Happiness of a Travel Specialist

It is often said, if you are happy with your profession, you chose wisely. Funny thing is, the travel profession chose me. Some would say it was kismet, fate. 

There are strange perceptions about the travel industry and being a travel consultant. Mostly I hear how lucky I am that I get to travel all over for free anytime I want. Well, not exactly true. Yes, there are invitations to travel for learning experiences, but sadly they are not free. However it gives me the ability to share the experiences with my clients. 

The other day while in NY at the USA Today office for interviews, a colleague and I were talking about the good, bad and ugly of our profession. We both agreed the good far outweighed the other to options for us. This profession gives us the opportunity to share our love for travel and open the world to others who want the happiness travel provides. 
From USA Today NY Midtown Office

One of the best parts of this business is sharing knowledge of wonderful destinations, cultures, history, people and more. I get excited with each new request, no matter the request. It could be a short beach style vacation or an extended journey to the ends of the earth. Just knowing, in the end, my clients will have the travel experience they want is my satisfaction. 

Mostly, it is the thank you at the end of the journey or the picture sent during the vacation that says it all. When I see the smiling faces or a beautiful view taken during an excursion, it is confirmation of a job well done and a promise kept to my clients. Very few professionals get to have that type of satisfaction from their work.
View from Pucon, Chile

Of course as a travel consultant, bad days do happen. Airlines are delayed or cruises canceled because of weather. There is a rush to try to make other arrangements to 'save the day.' Sometimes changes are possible, but sometimes Mother Nature gets her way. 

One such story happened this week. I received a call from a friend who is a concierge at the Hudson Hotel in New York. He explained they had a lovely couple from Australia as guests. Unfortunately due to a situation in the Galapagos, their trip was canceled. They did not want to stay an extra 8 days in New York, but wanted a warm Caribbean beach vacation where they could dive as well. Oh, did I mention this was December 23rd and they wanted to travel December 27th? 

The search began! Trying to coordinate a new flight out of the NY area and an available resort, still affordable, a real challenge. Not to mention, getting them back in time to Miami for their next flight the following week.  I could not let this couple down. By the end of the day a room at a luxury adults only hotel was cleared from the waitlist and one of the last available flights out of New York was secured. They are all set to go. A few extra hours after 'office hours' were needed to get everything set, but in the end, it is the result that counts. Yara and Justin are very happy and their photo they sent last night, says it all.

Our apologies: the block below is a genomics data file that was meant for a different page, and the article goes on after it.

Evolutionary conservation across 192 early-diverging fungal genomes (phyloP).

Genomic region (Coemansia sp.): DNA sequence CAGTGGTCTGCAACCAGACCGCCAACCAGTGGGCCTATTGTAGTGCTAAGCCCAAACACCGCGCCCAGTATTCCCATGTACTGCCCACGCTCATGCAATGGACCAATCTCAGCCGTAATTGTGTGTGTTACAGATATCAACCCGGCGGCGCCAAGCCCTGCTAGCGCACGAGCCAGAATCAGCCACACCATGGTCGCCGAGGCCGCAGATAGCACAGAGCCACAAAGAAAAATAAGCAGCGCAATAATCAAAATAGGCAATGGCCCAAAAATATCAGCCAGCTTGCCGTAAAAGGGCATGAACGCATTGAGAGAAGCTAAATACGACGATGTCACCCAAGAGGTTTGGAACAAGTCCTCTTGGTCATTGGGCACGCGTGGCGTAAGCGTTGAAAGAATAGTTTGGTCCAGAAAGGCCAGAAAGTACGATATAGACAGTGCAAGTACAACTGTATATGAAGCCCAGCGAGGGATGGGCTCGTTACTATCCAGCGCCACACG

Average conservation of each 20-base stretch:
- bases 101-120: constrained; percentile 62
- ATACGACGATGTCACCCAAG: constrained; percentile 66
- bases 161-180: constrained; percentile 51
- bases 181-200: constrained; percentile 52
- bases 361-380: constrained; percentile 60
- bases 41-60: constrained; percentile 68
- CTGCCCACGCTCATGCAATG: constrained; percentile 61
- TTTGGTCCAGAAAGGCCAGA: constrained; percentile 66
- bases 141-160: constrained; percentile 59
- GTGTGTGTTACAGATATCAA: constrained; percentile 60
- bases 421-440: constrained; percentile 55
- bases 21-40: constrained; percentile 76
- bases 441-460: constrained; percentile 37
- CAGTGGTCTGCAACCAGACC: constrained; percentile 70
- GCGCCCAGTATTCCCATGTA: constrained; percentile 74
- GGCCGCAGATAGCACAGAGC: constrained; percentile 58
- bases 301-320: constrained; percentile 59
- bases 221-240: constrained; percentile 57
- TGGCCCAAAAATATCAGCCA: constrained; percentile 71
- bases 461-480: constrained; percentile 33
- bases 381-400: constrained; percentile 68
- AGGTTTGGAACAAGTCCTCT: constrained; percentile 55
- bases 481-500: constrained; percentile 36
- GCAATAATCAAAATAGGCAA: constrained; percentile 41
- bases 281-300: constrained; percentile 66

Travel Happiness - Yara and Justin

To my past and current clients, I want to say thank you for your business and all of the thanks and pictures over the year. On to next year with more wonderful journeys to plan and more pictures to come.


Monday, August 19, 2013

Travel Professional Continuing Education



About a month ago a disparaging editorial was published in Woman's Day about travel consultants. Since the article was posted, the editorial staff at Woman's Day has apologized for not scrutinizing the article for the inaccuracies and an interview with woman who has not been active in the travel business for years. 


One of the many inaccurate points of the article was travel consultants are not knowledgeable about destinations and only 'push' vacations that have an incentive back to the agent. Many consultants are knowledgeable and only recommend the travel most befitting their travelers. If we didn't, we would not have repeat clientele or referrals.  


Like other professionals, we have access to continuing education both through seminars series and travel opportunities. While we cannot constantly travel, a good travel advisor should try to take at least one or two travel opportunities if possible each year.  The opportunities keep our knowledge sharp and ties with our suppliers current. This is the information we need to remain at the top of the travel industry to service you, our clients, the best.


I was asked recently to contribute to one of our travel forums about the importance of continuing education through travel sponsored by our travel partners (tourism boards, hoteliers, cruise lines and suppliers). I would like to share portions the article published today with you, my friends and clients.
   

The Importance of Continuing Education 
 Adrienne Sasson, Rubinsohn Travel, Tripologist since 2007

As a travel advisor for 16 years, I always stress the importance of continuing education. The world of travel is always changing and we must stay current to plan the best experiences for our clients. 

I was invited this year to Indaba in South Africa with the South African Tourism Board. Having planned the destination for clients it was finally my turn to visit.